April Fools Day
We had almost forgotten it was April Fools’ Day, a.k.a. the worst day in the world to be a reporter. Or best. It really depends which of the two reporter categories you happen to be: The kind that hates spending all day trying to figure out if Kim Kardashian is really guest-editing Vogue, or the kind who loves making up stories about Allison Williams releasing an album composed entirely of Kanye West covers.
Well, no matter if you love a good goof or think goofs are lame and would like to see the world goof-free, we can all agree that the White House’s “Very Special Message” today was perfect. Kid president! Fart noises! Internet memes!
A Kennedy in Trouble
Conor Kennedy, the 18-year-old son of Robert F. Kennedy Jr. and second-most-recent ex-boyfriend of Taylor Swift (right behind Harry Styles from One Direction), was arrested yesterday for protesting at the White House.
Al Roker, who is a very famous weatherman (or so we’ve been told), admitted on Dateline last night that he pooped in his pants at the White House after his gastric bypass surgery in 2002.
“I probably went off and ate something I wasn’t supposed [to], and I was walking to the press room, and I thought I had to pass a little gas,” Mr. Roker told NBC’s Dr. Nancy Snyderman. “And I thought, ‘Whose going to know?’ Only, a little something extra came out.”
Dr. Snyderman took this in stride. “You pooped in your pants,” she shrugged, like a real doctor would.
“I pooped my pants,” he concurred.
Best Laid Plans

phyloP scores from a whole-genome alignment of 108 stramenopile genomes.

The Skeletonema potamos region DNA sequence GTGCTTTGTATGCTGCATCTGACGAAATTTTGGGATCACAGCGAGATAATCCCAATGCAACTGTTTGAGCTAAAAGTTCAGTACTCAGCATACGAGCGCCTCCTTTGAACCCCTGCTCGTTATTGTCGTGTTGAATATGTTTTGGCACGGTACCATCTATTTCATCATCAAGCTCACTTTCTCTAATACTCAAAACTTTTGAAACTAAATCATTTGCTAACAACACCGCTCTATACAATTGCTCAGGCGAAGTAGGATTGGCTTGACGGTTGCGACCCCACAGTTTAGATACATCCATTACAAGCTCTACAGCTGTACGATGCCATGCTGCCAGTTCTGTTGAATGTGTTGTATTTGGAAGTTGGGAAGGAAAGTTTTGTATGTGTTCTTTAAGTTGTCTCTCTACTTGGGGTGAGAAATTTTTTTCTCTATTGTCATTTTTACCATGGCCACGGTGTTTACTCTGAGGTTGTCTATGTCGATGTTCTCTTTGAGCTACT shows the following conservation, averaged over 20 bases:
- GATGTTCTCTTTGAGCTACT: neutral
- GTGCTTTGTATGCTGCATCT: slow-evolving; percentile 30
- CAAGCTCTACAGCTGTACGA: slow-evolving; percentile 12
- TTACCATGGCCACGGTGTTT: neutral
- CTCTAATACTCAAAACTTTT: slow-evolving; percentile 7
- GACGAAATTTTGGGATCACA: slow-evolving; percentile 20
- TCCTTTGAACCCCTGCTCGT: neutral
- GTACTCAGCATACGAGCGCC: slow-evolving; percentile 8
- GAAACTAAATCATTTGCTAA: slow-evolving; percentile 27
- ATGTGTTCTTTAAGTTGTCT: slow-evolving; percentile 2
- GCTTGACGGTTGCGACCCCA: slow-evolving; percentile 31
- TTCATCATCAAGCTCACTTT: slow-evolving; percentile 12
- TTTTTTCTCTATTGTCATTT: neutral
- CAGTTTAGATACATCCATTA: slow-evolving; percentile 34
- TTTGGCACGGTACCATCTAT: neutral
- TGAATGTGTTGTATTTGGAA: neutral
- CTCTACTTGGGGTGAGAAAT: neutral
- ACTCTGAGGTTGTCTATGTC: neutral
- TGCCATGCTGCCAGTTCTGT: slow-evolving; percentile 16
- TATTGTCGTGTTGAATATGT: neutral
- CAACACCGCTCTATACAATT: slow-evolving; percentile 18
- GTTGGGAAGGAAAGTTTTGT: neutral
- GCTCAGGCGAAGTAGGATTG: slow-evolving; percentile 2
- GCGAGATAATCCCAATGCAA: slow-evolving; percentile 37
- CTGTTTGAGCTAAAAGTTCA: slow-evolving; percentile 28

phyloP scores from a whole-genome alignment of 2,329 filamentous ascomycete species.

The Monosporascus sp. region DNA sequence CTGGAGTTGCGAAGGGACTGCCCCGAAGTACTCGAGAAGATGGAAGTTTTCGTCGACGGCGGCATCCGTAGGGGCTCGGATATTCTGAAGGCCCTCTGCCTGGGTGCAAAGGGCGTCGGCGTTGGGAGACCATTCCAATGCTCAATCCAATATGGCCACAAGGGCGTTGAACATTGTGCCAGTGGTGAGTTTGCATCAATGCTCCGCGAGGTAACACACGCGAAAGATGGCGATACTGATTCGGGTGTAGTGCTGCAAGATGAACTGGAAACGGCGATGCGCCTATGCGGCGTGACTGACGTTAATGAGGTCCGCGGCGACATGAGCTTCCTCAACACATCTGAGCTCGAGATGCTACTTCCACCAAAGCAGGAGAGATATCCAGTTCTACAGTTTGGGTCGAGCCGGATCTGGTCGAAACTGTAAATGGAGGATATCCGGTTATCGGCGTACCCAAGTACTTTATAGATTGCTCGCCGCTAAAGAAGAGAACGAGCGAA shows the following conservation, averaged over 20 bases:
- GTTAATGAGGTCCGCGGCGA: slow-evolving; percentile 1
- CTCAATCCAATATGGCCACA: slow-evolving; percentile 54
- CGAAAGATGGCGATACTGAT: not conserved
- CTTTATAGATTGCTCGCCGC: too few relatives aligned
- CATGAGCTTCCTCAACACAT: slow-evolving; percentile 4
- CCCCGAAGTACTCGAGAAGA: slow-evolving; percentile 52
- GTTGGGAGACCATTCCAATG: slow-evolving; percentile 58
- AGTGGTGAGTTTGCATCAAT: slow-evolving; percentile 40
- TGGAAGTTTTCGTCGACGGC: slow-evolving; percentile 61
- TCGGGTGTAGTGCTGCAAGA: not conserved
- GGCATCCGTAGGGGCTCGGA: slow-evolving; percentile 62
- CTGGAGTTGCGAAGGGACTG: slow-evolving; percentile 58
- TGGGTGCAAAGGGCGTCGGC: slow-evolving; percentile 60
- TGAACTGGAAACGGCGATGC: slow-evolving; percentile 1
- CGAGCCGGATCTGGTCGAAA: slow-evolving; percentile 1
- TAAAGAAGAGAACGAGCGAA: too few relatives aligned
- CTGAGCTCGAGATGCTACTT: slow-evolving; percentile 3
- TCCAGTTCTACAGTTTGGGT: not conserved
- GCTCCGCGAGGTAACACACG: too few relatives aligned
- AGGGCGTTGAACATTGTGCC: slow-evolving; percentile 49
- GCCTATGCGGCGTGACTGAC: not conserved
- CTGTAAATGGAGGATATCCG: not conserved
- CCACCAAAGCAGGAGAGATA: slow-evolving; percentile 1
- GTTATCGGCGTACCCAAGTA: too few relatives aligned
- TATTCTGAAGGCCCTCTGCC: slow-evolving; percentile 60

Friday was Adolfo Carrion’s last day working for the Obama administration. He had been ensconced for the past two years in a corner office on the 35th floor of the Jacob K. Javits Federal Building downtown, serving as director of HUD Region 2, which is where The Observer met him a few weeks ago to discuss the president‘s flagging urban agenda.
Bronx paraphernalia filled the glass-line space. Near the doorway was a green highway sign, WELCOME TO THE BRONX. On a bookshelf behind his desk, beside family photos, books (Sonia Sotomayor’s biography, Thomas Friedman’s The World Is Flat) and hardhats of special significance, rested a miniature subway sign for the 161st Street-Yankees Stadium stop. Along the wall stood a T.V. tuned to CNBC, framed newspaper clippings, and not one but two Yankees groundbreaking shovels, one of which had a bat for a handle. Pinstriped paraphernalia was everywhere, declaring the Manhattan-born, Bronx-bred politician’s on-field allegiance.
Mr. Carrion left the Bronx to go work for the administration, first on the campaign trail, then as the inaugural director of the White House Office of Urban Affairs. He left that position to come work at HUD, a move many saw as a demotion, though he insists it was always part of his plan.
Best Laid Plans